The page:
Desert Riding
By Vic Paladini

Arizona's deserts are beautifully unique. They contain endless adventures, vistas and places to visit, some of which are on paved roads; some on less traveled gravel roads. Hidden among this quite beauty are also hostile environments that can trap the unprepared rider seeking adventure and/or solitude. Before traveling on any desert road, away from the hustle and bustle of the cities, make sure your "ride" is ready for the adventure. From my experience give special attention to these three critical items:

Your cooling system is especially critical in hot weather. If you have an air cooled "ride" make sure the cylinder fins are clean, clear of obstructions, and are not blocked by tool rolls, camping gear, or brush. If your two wheeler is liquid cooled, check the fluid level, hoses, and radiator fan and thermostat for proper operation.

Tires are the second critical item. Know the correct tire pressure for your "ride". Then, check your tire pressure just before you leave - not a month before. Are your tires worn and need replacement? Worn tires are much more susceptible to cactus needles, rock cuts, and just plain old flats due to lack of tread.

Lastly, how about the electrical system? A half-worn out battery can easily strand you half way out in the middle of no-where! Check the battery acid level, check the level of charge, and the cables for tightness before you depart.

Away from the main highways, the desert has become a major recreation area for hikers, rockhounds, off-road vehicle enthusiasts and urban dwellers seeking remote areas on weekends. Any of these desert lovers could easily get into serious trouble without proper preparation for what can quickly become a hostile environment. Don't let this hostile environment become your demise - plan for a safe trip to and from your adventure.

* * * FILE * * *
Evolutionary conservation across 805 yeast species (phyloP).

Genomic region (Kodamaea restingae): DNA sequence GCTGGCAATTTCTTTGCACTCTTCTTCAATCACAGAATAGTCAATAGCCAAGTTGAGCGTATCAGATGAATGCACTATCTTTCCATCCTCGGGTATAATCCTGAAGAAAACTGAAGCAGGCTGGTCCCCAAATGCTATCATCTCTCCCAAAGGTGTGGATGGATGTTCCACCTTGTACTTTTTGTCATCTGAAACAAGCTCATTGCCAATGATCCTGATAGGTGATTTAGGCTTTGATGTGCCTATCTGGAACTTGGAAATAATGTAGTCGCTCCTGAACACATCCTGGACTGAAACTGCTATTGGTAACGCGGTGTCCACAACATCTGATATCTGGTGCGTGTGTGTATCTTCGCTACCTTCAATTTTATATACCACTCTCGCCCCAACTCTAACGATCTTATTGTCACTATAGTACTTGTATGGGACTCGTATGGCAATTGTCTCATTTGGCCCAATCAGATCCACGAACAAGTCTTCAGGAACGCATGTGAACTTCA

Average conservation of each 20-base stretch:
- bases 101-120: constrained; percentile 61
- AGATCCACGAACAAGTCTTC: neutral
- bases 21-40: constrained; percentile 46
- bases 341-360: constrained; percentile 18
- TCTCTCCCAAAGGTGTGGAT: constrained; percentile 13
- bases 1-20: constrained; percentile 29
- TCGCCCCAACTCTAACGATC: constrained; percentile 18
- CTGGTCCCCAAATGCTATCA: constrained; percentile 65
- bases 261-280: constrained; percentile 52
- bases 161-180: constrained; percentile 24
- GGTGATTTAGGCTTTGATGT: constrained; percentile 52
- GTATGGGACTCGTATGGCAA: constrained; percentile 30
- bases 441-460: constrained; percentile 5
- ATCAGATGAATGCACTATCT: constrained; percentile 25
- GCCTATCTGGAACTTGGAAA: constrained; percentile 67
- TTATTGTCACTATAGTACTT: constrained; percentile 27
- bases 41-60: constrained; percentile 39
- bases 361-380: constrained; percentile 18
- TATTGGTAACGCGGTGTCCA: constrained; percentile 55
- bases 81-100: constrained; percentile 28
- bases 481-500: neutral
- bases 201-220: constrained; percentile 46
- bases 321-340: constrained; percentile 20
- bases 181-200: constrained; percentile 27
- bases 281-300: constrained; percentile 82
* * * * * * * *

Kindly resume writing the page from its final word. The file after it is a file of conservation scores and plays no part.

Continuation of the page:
Desert Riding - Part II - Some Desert Riding Rules

Riding Arizona's deserts requires some unique rules:

Tell someone. Let someone know where you are going and when you expect to return. Yes I know, motorcyclists are an independent lot and sometimes want to take the road less traveled just for the fun of it. However, if you don't return from a 3 hour off-road ride to Southeast of Bisbee for a week, the Cochise County Sheriffs Department would be starting a recovery operation rather than a timely search and rescue event.

Carry a small survival pack. Water, concentrated food, matches, basic tools, cell phone, maps, compass, flashlight, signaling device all help assure your survival. And know how to use them! If the worst happens ... (for me, been there, done that!) Don't panic. If you have a breakdown, consider the alternatives. Rig a tent or space blanket for shade. Collect brush for a signal fire. Make yourself seen! Inventory your resources. Stay put and think! Stay with your motorcycle. Your horn can be heard for long distances, especially at night during a search for you. Even a "broken ride" can offer some shade and shelter. Remember, it's much easier to spot a shiny motorcycle on it's side from an aircraft than a person walking alone.

Don't park or camp in dry washes. During storms, these gullies become raging rivers of water and debris in an instant.
Carry a spray bottle. To conserve your water, spray it into your mouth. If you have plenty of water, spray your skin to prevent dehydration.

Relax and remain calm. Help is on the way. Watch for aircraft or other off-roaders and be prepared to signal them! Food and water will last much longer if you remain calm.

Lastly, swallow your pride and seek help - from anyone! I was on one search where we overflew the lost biker at least three times. He was very healthy and very much alive, but sitting in a group of rocks rather than on top of the biggest rock, because he was embarrassed. He was lost, out of gas, and too proud to flag down the helo that was looking for him!! We finally found him because he did leave his XL Honda in the middle of a clearing 1/4 mile away.

Desert Riding - Part III - Survival Items to Bring

Riding the desert requires some unique planning. Tell someone where your going, plan your gas stops, and take:
Extra water, Food, Matches, Basic Tool Kit, Wire cutters and knife, Work Gloves, Manila Rope, Mini-Mag flashlight, Compass, Signal mirror, Extra motor oil, Plastic spray bottle, Cell phone with freshly charged battery, Firearm if desired and legal.

None of these items are worth the space on your motorcycle if you don't now how to use them. So, learn how to use them. When riding off-road make sure to take the time to stop and chat with people you meet "out in the middle of no-where", especially if they need your help. The Arizona deserts are tremendously beautiful and fun to explore so enjoy them.

I'll see you out there. Stop and say hello.

Vic Paladini

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